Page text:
Saturday, July 5, 2014

No Sale…but Definitely a Sail!!

After listing S/V SeaSprite on and Ebay I had numerous inquiries.  In fact, I was slightly surprised at the level of interest this 30 year old boat attracted. The first Ebay listing did not reach the reserve price of $22,500 but there were more than 30 bids and it did make it to $16,500 so I re-listed it starting at $16,500. A couple of days after re-listing the bidding reached the reserve price and the high bidder contacted me to ask a number detailed questions. He had been looking for a C.E. Ryder Southern Cross 31 for some time and had experienced a couple of disappointments when boats turned out to be far less seaworthy than described. Unable to find his preferred model he had widened the search to include the Sea Sprite 30. He was very interested in the condition of the decks and the engine and pending a successful survey he was committed to buying S/V SeaSprite. In order to end the auction early we negotiated a final sale price of $26,000.  

The prospective buyer had grown up in Annapolis and was planning to live aboard at Port Williams if he ever found a decent boat. He asked about delivery to the Annapolis area and I noted that I was planning to move S/V SeaSprite to Herrington Harbour North (HHN) over the coming weekend and if he really wanted to check out the boat then he should come along for the trip. He accepted enthusiastically and we agreed to meet at HHN Friday morning so we could drive down to Regent Point Marina and prep the boat for an early Saturday departure.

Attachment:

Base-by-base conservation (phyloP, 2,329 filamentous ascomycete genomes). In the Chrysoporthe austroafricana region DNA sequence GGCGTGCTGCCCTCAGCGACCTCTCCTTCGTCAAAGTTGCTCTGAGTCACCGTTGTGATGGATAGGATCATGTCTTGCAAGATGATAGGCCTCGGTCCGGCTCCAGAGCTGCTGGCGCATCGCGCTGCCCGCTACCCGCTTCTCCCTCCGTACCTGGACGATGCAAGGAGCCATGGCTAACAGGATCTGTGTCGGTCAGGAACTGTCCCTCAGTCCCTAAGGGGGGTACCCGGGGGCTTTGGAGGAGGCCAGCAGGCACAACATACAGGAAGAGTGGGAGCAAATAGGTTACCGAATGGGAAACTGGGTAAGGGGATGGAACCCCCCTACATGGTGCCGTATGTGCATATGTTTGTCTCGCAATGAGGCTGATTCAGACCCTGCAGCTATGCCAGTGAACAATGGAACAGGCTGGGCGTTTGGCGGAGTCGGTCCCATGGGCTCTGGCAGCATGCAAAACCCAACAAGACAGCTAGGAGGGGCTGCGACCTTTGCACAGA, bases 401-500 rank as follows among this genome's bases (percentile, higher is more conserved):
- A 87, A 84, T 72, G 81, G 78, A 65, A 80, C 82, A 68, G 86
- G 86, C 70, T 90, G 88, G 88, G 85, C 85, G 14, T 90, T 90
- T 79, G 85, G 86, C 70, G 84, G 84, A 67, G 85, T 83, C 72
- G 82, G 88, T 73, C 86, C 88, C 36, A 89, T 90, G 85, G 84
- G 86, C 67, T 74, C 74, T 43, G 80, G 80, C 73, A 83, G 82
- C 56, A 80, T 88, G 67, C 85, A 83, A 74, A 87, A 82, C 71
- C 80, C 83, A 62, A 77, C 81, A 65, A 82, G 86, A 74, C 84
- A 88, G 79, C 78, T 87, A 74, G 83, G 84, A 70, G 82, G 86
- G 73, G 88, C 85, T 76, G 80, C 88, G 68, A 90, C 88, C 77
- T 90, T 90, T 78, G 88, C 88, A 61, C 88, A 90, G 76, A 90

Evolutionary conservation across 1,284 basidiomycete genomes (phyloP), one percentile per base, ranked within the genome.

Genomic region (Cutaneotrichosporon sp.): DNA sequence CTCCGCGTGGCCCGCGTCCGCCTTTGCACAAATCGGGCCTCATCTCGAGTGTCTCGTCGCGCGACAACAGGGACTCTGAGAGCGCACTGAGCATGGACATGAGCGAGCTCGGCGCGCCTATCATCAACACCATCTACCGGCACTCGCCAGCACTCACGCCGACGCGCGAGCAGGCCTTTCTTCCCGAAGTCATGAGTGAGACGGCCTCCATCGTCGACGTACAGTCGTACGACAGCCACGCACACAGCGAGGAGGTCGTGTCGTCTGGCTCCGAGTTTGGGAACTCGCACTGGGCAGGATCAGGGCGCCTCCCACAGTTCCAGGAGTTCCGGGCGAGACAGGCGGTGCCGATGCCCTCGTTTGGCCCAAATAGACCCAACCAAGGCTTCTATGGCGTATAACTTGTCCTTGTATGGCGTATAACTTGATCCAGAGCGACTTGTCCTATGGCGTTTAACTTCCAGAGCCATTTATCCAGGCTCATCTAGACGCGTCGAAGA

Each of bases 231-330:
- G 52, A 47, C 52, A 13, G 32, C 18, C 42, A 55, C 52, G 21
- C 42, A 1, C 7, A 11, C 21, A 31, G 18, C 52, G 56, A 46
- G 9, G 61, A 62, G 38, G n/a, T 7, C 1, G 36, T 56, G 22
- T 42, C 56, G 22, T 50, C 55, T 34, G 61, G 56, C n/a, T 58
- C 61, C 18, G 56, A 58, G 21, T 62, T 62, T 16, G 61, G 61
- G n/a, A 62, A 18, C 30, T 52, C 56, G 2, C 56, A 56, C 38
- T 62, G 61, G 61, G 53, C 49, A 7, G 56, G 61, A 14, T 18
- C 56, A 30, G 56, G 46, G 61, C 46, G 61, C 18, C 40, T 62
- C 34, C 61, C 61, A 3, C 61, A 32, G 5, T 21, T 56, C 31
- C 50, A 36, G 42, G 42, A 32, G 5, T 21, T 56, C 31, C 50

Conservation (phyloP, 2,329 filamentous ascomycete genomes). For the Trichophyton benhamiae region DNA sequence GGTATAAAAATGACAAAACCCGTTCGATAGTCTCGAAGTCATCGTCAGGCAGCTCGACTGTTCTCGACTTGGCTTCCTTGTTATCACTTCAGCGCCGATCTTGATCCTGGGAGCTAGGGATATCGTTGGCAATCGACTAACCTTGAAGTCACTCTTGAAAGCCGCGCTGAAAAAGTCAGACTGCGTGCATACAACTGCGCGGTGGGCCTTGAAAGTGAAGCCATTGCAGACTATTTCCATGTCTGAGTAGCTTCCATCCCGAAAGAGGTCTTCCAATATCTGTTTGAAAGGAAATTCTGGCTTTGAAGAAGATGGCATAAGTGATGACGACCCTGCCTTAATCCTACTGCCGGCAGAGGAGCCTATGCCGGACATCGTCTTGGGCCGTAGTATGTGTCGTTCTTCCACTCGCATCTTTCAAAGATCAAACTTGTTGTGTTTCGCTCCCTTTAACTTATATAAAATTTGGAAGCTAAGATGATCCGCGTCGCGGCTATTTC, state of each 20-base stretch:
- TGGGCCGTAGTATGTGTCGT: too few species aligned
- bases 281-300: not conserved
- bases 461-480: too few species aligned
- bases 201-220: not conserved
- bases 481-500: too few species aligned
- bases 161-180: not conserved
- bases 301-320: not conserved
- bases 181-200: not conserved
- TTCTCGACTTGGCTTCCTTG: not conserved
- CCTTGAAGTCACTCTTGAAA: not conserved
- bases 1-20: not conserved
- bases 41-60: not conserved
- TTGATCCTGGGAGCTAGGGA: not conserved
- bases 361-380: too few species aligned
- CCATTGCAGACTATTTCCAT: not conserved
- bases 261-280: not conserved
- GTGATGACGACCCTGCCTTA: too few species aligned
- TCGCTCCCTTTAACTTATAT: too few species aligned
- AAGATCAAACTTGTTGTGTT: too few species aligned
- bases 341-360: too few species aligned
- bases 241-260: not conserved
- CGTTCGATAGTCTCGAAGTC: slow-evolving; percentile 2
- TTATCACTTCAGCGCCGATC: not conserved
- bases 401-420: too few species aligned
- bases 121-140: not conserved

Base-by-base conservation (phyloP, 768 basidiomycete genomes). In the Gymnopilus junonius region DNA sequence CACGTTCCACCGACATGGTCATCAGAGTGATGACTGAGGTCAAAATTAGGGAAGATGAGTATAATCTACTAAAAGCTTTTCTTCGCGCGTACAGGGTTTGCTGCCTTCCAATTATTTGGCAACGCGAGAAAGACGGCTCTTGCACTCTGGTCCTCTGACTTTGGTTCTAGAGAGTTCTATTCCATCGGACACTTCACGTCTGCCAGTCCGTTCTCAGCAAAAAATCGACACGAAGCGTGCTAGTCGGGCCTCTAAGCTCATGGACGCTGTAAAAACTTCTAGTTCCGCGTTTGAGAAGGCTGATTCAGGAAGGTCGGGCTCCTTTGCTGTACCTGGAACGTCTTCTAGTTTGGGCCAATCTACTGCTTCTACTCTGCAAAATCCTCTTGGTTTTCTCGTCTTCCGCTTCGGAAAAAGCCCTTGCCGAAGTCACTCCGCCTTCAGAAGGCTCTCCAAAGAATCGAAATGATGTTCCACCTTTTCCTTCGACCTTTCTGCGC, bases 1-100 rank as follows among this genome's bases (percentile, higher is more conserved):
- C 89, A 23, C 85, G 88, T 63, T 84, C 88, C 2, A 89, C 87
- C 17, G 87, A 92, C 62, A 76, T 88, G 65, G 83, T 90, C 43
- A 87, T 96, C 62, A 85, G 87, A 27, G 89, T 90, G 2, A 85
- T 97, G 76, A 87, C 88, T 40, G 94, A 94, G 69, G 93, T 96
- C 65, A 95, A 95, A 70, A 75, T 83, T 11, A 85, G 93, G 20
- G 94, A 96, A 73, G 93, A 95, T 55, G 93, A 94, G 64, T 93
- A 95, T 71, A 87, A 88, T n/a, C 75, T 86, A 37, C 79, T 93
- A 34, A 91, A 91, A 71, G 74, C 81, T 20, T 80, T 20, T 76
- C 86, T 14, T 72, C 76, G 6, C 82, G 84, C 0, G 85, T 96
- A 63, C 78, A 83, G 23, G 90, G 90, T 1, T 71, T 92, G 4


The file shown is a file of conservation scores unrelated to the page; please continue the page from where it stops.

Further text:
The buyer, I will call him "Sarge," was a great character. He had served in the Marine Corps from 1970-1979 and it clearly had a significant formative impact on his worldview and personality.  Sarge arrived at HHN wearing Vietnam era olive drab fatigues, a white t-shirt and an old USMC cover (hat), his clothes were stuffed in a green duffle bag and his vernacular was right out of "Full Metal Jacket." Lee Ermy couldn't hold this guy's rucksack!   Interestingly, he was also wearing some wild sunglasses with clear frames and black hi-top converse Chuck Taylors with orange laces so there was a bit of a rebel in there somewhere.  

Sarge w/ his Chuck Taylors & Sunglasses